Czech Republic: Police propose charging four neo-Nazis for assaulting demonstrators supporting refugee reception
The Prague Police have proposed charging just four people for their role in a February incident on Thunovská Street in Prague during which a group of masked men assaulted demonstrators marching in support of migrants. Police have halted the prosecution of a fifth person accused in the incident.
The prosecution of a sixth suspect has also been temporarily suspended while the individual involved attempts to make it through one year's probation. Prague Police spokesperson Jan Daněk revealed the information Friday to the Czech News Agency.
Police informed the public in May that they had identified 25 people from the masked group and that five of them had perpetrated felony rioting, while the other 20 may have committed misdemeanors. Later, Daněk said the number of those accused had risen to six.
The accused allegedly committed the rioting by attacking the participants in a properly-announced assembly or by throwing objects at them, grossly disrupting their gathering. The first Saturday of February in the Czech capital saw many demonstrations about migration, during which 1 000 police officers were deployed.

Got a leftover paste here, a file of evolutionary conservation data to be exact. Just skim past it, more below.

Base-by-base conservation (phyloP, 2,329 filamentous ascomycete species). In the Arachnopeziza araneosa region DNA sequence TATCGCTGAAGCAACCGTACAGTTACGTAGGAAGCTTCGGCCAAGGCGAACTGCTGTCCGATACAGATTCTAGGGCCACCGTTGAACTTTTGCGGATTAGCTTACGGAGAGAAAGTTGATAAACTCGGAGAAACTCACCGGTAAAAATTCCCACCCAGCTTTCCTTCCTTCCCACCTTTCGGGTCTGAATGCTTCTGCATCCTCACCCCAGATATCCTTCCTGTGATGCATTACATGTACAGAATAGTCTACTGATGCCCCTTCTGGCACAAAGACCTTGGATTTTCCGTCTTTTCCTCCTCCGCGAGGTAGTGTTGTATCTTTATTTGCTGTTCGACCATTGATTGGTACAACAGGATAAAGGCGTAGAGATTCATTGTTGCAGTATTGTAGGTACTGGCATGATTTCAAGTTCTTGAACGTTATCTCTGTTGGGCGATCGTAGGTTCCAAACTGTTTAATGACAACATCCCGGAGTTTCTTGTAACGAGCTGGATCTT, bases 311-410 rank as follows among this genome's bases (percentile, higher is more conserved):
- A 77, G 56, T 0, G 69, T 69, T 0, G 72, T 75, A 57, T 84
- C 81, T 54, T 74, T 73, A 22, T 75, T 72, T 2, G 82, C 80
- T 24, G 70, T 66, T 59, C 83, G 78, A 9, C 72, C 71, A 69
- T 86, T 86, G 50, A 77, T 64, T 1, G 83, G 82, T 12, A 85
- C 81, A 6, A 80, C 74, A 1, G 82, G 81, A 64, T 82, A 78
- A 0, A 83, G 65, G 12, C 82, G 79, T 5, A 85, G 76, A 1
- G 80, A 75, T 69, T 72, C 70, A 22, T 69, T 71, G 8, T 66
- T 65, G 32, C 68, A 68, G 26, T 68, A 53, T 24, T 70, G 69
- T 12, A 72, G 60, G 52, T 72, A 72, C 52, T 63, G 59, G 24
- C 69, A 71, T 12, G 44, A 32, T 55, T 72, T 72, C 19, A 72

There were ten times as many demonstrators in the streets that day. Police were criticized for how they handled their intervention in Thunovská Street.
A particular video recording of the incident was disseminated through online social networking sites alleging that the clash between the left-wing activists and the neo-Nazis had in fact been provoked by police. Czech Interior Minister Milan Chovanec (Czech Social Democratic Party - ČSSD) rejected that allegation and said pro-Russian websites were behind the video and that its aim was to discredit the police.
Officers are said to have done the maximum they could at the scene to keep the two camps separated and to push the aggressors away. Chovanec got into a clash of opinions over the incident with Czech Justice Minister Robert Pelikánem (ANO), who called the intervention a failure because police failed to maintain public order.
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